What's it all about then? Well…
Introduction to Conveyancing
In practice, the likelihood is you’ve just gone and signed a sale and purchase agreement to buy your first home, family home or the home of your dreams. You're excited, you’ve got furniture and curtains choices in your mind, you’re thinking about the taps you’ll change in the bathroom, or maybe you're worried about whether the fridge will fit in that gap in the new kitchen or how the kids will get to school. You just can't wait to get the keys and move into your amazing new place. But then someone asks "who’s your lawyer" and you’re instantly snapped back to the reality of home buying and the humdrum of paperwork.
Of course, if you've previously bought a home you'll know you need a lawyer to complete the conveyancing aspect of the deal for your new home and even if you're new to the property market, chances are you’ve assumed there may be the involvement of lawyers at some stage. But why? What is this ‘conveyancing’ or 'home transfer' stuff all about? What does a lawyer do and surely it's just more money at a time when you're haemorrhaging money on a deposit, or those new curtains, no?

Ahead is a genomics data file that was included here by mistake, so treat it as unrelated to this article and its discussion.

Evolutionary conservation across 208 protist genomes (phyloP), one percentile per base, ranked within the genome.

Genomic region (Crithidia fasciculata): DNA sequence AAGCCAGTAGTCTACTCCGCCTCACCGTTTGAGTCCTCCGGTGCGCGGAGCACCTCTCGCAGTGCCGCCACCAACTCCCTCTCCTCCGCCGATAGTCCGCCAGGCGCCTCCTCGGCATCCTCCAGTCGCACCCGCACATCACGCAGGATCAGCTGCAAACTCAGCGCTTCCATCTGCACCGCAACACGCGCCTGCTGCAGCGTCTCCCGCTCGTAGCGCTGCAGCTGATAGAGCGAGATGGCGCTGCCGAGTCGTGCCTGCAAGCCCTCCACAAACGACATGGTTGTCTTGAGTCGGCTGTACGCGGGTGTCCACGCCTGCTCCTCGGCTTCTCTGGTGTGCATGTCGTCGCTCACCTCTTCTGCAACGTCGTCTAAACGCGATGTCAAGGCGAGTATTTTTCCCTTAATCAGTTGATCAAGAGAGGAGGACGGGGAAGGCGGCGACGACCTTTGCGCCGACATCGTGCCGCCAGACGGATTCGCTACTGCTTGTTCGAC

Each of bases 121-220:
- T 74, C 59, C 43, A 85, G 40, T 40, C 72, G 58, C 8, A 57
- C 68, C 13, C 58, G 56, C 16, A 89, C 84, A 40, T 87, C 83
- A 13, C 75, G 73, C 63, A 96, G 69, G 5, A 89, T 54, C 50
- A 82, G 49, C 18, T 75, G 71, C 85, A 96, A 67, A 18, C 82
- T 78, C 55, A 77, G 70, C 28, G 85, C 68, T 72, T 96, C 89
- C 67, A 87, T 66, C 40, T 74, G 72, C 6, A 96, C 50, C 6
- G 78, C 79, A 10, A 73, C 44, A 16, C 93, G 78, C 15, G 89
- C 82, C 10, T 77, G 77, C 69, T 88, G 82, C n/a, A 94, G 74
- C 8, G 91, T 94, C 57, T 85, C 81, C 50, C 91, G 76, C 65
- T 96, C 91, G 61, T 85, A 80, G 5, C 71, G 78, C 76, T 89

The first thing to appreciate is that part of what we all love about living in New Zealand is our homes themselves. They’re all different sizes, shapes and colours. They all sit on different sized bits of land and they were all built during differing times. This all adds up to the character we love, but those very differences are part of what’s involved in the conveyancing process.
Fundamentally, there are three stages in the conveyancing process. Below we'll explain, hopefully quickly and helpfully, what's involved in conveyancing.
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